Threshing Tales


| January/February 1976



102 Britannia Street, Stratford, Ontario, Canada

There could have been more manufacturers of threshing machines located in sunny Southern Ontario, Canada's banana belt, where a temperature of twenty degrees below zero in winter is not uncommon. Then there were manufacturers in the whole of the U.S.A. As to the total number of machines built, I do not know. This would depend on whether International Harvester built all their machines in Hamilton, Ontario. I have seen John Deere Threshers being built by George White & Son's Co. Ltd., London, Ontario.

The machines built for Ontario had extra equipment necessary for barn threshing. The machines used for custom threshing that I had seen, had chaff blowers. They were located behind the shoe and in front of the straw blower. They collected the chaff that came off of the shoe and the farmer could blow it into a separate boarded up area off of the barn floor. This was a sort of a nuisance item. I only saw a chaff blower used twice. If you figured the value of the total digestable nutrients of the chaff and balanced this against the discomfort and extra dust created by the chaff blower, I doubt if it was worth using it.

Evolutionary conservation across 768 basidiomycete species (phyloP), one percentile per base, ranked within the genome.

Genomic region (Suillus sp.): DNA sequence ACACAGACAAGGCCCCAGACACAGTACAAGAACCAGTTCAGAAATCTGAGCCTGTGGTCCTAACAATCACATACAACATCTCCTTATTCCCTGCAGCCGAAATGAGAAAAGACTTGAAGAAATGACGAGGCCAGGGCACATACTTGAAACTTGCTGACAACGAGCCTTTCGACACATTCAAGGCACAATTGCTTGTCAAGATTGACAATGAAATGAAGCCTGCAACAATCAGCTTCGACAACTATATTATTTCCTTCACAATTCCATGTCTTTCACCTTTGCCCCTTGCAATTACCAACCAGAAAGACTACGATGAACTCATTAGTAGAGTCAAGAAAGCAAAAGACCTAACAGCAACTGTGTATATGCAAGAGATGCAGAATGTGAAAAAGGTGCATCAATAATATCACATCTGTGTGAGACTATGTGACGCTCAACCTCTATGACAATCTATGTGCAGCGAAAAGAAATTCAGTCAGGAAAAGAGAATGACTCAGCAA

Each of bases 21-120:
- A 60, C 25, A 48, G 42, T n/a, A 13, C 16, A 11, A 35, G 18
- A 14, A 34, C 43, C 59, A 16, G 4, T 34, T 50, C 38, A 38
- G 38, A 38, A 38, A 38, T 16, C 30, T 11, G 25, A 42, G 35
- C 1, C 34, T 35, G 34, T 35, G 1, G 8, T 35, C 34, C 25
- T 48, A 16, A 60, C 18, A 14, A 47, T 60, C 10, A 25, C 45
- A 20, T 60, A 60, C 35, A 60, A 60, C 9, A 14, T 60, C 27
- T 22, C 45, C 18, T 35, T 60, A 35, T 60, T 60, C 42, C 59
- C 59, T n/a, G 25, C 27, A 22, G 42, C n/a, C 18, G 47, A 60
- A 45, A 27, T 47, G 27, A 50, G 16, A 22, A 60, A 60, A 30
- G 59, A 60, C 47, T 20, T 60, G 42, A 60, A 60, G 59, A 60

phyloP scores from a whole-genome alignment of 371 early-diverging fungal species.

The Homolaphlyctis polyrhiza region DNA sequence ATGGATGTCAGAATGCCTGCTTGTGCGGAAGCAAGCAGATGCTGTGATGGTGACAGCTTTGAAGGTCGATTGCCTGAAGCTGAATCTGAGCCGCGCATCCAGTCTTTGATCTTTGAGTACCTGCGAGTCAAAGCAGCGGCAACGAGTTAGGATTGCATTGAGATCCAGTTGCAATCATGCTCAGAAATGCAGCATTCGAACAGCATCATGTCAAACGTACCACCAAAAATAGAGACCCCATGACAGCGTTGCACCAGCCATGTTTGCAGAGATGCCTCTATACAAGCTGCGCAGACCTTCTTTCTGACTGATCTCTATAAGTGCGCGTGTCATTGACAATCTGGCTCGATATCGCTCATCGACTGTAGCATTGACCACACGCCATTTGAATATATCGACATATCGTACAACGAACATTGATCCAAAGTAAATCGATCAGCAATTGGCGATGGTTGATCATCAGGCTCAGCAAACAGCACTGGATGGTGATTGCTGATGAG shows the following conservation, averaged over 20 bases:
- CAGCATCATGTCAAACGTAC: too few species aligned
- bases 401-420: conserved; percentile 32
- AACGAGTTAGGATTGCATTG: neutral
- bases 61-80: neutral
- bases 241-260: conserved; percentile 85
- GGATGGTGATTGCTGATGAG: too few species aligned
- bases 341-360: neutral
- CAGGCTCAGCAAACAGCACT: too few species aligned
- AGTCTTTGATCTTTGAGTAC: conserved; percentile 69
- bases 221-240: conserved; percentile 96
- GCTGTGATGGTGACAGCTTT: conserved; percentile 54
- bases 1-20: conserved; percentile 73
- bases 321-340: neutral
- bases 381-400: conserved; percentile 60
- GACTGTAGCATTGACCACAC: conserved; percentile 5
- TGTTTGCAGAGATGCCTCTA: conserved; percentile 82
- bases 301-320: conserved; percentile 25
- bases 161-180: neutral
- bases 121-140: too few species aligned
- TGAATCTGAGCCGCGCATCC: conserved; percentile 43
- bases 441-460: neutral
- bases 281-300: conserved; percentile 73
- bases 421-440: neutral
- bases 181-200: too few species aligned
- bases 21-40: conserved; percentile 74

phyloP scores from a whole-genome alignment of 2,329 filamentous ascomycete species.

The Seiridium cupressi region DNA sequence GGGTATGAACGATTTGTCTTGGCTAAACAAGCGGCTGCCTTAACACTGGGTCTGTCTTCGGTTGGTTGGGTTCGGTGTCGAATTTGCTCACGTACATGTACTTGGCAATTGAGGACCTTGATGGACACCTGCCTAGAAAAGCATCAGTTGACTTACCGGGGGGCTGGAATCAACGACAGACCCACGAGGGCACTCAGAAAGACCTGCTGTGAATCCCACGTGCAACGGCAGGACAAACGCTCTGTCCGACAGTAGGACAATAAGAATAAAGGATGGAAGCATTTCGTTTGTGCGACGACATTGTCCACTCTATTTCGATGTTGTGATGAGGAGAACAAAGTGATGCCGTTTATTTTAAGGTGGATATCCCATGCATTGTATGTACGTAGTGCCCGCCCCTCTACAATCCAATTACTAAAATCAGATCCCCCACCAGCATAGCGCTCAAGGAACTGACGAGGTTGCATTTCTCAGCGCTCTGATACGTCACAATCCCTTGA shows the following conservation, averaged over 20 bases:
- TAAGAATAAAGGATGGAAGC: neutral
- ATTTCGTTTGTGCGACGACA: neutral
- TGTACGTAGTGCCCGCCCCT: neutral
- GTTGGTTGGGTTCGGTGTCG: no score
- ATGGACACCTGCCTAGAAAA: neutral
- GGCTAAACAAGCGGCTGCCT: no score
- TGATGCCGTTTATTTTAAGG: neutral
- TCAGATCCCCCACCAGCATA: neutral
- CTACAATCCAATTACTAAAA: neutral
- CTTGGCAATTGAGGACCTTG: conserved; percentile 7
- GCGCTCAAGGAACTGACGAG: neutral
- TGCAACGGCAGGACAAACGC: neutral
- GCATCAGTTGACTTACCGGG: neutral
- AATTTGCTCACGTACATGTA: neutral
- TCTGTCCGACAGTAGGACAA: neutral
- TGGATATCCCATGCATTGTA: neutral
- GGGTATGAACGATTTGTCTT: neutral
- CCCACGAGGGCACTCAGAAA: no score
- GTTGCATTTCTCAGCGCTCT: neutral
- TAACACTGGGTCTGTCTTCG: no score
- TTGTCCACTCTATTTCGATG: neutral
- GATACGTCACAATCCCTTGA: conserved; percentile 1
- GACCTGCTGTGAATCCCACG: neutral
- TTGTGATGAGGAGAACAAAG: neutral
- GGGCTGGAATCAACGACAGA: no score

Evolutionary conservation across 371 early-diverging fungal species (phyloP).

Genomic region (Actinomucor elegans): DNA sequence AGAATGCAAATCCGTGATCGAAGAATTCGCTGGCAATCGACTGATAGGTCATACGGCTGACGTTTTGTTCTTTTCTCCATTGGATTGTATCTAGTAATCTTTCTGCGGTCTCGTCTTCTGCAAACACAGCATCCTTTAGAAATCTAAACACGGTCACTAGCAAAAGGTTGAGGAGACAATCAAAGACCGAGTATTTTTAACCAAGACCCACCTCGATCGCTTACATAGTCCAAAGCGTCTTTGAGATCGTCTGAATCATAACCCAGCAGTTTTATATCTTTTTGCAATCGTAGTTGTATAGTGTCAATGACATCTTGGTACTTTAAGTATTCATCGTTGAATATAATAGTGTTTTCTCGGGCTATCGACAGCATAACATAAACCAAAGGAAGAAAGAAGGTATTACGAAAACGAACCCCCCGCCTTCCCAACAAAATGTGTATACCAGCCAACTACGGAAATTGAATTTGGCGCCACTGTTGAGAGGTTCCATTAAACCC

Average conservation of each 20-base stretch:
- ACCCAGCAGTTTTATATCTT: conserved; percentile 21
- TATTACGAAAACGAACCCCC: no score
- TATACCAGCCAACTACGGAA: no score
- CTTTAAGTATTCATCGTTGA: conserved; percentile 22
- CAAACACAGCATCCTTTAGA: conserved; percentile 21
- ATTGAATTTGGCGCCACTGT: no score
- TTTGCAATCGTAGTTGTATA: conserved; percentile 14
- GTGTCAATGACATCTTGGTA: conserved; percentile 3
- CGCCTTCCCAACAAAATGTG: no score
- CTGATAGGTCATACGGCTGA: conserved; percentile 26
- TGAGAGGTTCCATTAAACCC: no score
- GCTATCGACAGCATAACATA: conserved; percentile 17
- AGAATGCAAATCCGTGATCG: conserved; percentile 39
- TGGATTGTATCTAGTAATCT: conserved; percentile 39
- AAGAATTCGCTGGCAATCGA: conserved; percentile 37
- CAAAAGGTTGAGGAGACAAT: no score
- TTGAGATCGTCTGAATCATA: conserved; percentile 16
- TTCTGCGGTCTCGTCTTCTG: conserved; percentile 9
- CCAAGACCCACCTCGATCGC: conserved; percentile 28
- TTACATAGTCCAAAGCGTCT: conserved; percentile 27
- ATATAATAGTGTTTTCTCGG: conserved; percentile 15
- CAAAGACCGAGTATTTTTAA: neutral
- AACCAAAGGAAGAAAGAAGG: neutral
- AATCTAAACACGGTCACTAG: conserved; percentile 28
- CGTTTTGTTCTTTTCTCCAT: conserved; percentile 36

The straw blower pipe had a hinge built into each side of it located before the telescopic extension. It was necessary to pull a hinge pin and break the blower pipe in order to extend it out the back door into the barnyard to build a stack. The same process had to be repeated if you want to blower back inside the barn to fill a mow with straw.

Some machines had spiral knife, lawn mower type straw cutters. More straw could be stored in a barn using these. Cut straw also made better bedding. They added about a ton of extra weight to the back of the machine and could use up to 15 horsepower to drive them.

These were replaced by straw shredders. There were quite a few makes of these, the most noteworthy being the one made by Lobsiinger Brothers of Miildmay. It consisted of a set of cast iron bruisers bolted to outer edge of the blower fan. These passed between serrated edged knives located in the perisphery of the blower housing. There were six rows of knives and one could use as many or as few knives as one desired as they were easily removed or placed in cutting position from outside the machine. The amount of weight added to the machine and also the horsepower requirements were insignificant.